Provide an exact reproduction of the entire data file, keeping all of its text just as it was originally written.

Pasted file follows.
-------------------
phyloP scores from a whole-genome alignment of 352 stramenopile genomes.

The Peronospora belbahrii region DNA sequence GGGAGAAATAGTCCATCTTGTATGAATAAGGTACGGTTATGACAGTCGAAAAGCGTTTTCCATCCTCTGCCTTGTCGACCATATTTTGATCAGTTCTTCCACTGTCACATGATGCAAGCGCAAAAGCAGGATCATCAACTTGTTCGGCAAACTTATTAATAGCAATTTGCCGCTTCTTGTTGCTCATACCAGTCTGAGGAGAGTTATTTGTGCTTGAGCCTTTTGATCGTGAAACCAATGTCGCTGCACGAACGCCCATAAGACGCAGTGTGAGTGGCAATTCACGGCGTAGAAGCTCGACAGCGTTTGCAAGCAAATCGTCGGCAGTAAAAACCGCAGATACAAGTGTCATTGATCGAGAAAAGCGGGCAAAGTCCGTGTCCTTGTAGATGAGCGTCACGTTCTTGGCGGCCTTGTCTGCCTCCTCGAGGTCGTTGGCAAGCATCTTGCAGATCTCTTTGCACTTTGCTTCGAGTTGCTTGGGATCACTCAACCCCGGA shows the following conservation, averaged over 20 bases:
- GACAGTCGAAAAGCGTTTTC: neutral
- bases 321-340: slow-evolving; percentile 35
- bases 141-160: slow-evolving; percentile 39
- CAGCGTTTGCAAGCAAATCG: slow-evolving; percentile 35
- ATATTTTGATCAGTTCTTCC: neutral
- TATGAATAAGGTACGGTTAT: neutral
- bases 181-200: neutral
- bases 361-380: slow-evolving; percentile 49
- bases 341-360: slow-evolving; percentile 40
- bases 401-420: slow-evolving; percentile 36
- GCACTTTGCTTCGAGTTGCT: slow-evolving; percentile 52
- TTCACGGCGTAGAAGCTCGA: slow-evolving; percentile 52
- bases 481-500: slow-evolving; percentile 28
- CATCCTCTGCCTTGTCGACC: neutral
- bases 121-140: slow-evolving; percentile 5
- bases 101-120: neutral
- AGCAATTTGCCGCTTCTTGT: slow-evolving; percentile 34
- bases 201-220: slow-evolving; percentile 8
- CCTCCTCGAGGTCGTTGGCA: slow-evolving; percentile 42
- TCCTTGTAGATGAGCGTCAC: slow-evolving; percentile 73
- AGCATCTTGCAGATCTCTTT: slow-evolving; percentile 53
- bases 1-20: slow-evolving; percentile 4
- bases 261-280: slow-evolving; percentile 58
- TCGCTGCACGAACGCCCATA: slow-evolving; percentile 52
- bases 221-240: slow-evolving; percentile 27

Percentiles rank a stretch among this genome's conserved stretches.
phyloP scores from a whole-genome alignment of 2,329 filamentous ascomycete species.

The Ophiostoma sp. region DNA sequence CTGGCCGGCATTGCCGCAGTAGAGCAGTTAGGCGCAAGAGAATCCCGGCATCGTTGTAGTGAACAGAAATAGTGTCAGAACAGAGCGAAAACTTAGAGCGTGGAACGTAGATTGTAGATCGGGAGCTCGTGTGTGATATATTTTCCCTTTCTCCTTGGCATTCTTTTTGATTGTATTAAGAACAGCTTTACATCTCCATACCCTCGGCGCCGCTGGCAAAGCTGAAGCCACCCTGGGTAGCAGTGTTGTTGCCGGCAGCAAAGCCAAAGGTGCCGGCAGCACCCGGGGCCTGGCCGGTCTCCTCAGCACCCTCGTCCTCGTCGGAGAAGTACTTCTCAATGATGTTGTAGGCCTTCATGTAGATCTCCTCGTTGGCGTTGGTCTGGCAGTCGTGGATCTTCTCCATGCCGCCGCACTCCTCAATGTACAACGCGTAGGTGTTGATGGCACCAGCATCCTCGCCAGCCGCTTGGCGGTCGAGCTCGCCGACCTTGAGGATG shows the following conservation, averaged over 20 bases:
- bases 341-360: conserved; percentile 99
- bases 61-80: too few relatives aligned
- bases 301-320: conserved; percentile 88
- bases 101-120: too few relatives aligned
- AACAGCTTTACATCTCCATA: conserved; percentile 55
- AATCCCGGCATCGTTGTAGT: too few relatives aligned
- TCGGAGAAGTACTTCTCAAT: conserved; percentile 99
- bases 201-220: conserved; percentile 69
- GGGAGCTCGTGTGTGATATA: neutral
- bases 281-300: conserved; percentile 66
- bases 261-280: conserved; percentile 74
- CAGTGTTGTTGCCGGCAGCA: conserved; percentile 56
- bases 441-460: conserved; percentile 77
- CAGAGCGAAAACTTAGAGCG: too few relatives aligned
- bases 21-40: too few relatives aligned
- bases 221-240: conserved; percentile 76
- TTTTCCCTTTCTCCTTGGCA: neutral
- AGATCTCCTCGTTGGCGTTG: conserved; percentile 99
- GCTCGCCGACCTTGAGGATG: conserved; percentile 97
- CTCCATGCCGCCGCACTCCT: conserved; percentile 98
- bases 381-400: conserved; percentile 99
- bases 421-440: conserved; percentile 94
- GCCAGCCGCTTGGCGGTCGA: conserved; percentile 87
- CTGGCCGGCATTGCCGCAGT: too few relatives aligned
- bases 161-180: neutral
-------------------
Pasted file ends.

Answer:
phyloP scores from a whole-genome alignment of 352 stramenopile genomes.

The Peronospora belbahrii region DNA sequence GGGAGAAATAGTCCATCTTGTATGAATAAGGTACGGTTATGACAGTCGAAAAGCGTTTTCCATCCTCTGCCTTGTCGACCATATTTTGATCAGTTCTTCCACTGTCACATGATGCAAGCGCAAAAGCAGGATCATCAACTTGTTCGGCAAACTTATTAATAGCAATTTGCCGCTTCTTGTTGCTCATACCAGTCTGAGGAGAGTTATTTGTGCTTGAGCCTTTTGATCGTGAAACCAATGTCGCTGCACGAACGCCCATAAGACGCAGTGTGAGTGGCAATTCACGGCGTAGAAGCTCGACAGCGTTTGCAAGCAAATCGTCGGCAGTAAAAACCGCAGATACAAGTGTCATTGATCGAGAAAAGCGGGCAAAGTCCGTGTCCTTGTAGATGAGCGTCACGTTCTTGGCGGCCTTGTCTGCCTCCTCGAGGTCGTTGGCAAGCATCTTGCAGATCTCTTTGCACTTTGCTTCGAGTTGCTTGGGATCACTCAACCCCGGA shows the following conservation, averaged over 20 bases:
- GACAGTCGAAAAGCGTTTTC: neutral
- bases 321-340: slow-evolving; percentile 35
- bases 141-160: slow-evolving; percentile 39
- CAGCGTTTGCAAGCAAATCG: slow-evolving; percentile 35
- ATATTTTGATCAGTTCTTCC: neutral
- TATGAATAAGGTACGGTTAT: neutral
- bases 181-200: neutral
- bases 361-380: slow-evolving; percentile 49
- bases 341-360: slow-evolving; percentile 40
- bases 401-420: slow-evolving; percentile 36
- GCACTTTGCTTCGAGTTGCT: slow-evolving; percentile 52
- TTCACGGCGTAGAAGCTCGA: slow-evolving; percentile 52
- bases 481-500: slow-evolving; percentile 28
- CATCCTCTGCCTTGTCGACC: neutral
- bases 121-140: slow-evolving; percentile 5
- bases 101-120: neutral
- AGCAATTTGCCGCTTCTTGT: slow-evolving; percentile 34
- bases 201-220: slow-evolving; percentile 8
- CCTCCTCGAGGTCGTTGGCA: slow-evolving; percentile 42
- TCCTTGTAGATGAGCGTCAC: slow-evolving; percentile 73
- AGCATCTTGCAGATCTCTTT: slow-evolving; percentile 53
- bases 1-20: slow-evolving; percentile 4
- bases 261-280: slow-evolving; percentile 58
- TCGCTGCACGAACGCCCATA: slow-evolving; percentile 52
- bases 221-240: slow-evolving; percentile 27

Percentiles rank a stretch among this genome's conserved stretches.
phyloP scores from a whole-genome alignment of 2,329 filamentous ascomycete species.

The Ophiostoma sp. region DNA sequence CTGGCCGGCATTGCCGCAGTAGAGCAGTTAGGCGCAAGAGAATCCCGGCATCGTTGTAGTGAACAGAAATAGTGTCAGAACAGAGCGAAAACTTAGAGCGTGGAACGTAGATTGTAGATCGGGAGCTCGTGTGTGATATATTTTCCCTTTCTCCTTGGCATTCTTTTTGATTGTATTAAGAACAGCTTTACATCTCCATACCCTCGGCGCCGCTGGCAAAGCTGAAGCCACCCTGGGTAGCAGTGTTGTTGCCGGCAGCAAAGCCAAAGGTGCCGGCAGCACCCGGGGCCTGGCCGGTCTCCTCAGCACCCTCGTCCTCGTCGGAGAAGTACTTCTCAATGATGTTGTAGGCCTTCATGTAGATCTCCTCGTTGGCGTTGGTCTGGCAGTCGTGGATCTTCTCCATGCCGCCGCACTCCTCAATGTACAACGCGTAGGTGTTGATGGCACCAGCATCCTCGCCAGCCGCTTGGCGGTCGAGCTCGCCGACCTTGAGGATG shows the following conservation, averaged over 20 bases:
- bases 341-360: conserved; percentile 99
- bases 61-80: too few relatives aligned
- bases 301-320: conserved; percentile 88
- bases 101-120: too few relatives aligned
- AACAGCTTTACATCTCCATA: conserved; percentile 55
- AATCCCGGCATCGTTGTAGT: too few relatives aligned
- TCGGAGAAGTACTTCTCAAT: conserved; percentile 99
- bases 201-220: conserved; percentile 69
- GGGAGCTCGTGTGTGATATA: neutral
- bases 281-300: conserved; percentile 66
- bases 261-280: conserved; percentile 74
- CAGTGTTGTTGCCGGCAGCA: conserved; percentile 56
- bases 441-460: conserved; percentile 77
- CAGAGCGAAAACTTAGAGCG: too few relatives aligned
- bases 21-40: too few relatives aligned
- bases 221-240: conserved; percentile 76
- TTTTCCCTTTCTCCTTGGCA: neutral
- AGATCTCCTCGTTGGCGTTG: conserved; percentile 99
- GCTCGCCGACCTTGAGGATG: conserved; percentile 97
- CTCCATGCCGCCGCACTCCT: conserved; percentile 98
- bases 381-400: conserved; percentile 99
- bases 421-440: conserved; percentile 94
- GCCAGCCGCTTGGCGGTCGA: conserved; percentile 87
- CTGGCCGGCATTGCCGCAGT: too few relatives aligned
- bases 161-180: neutral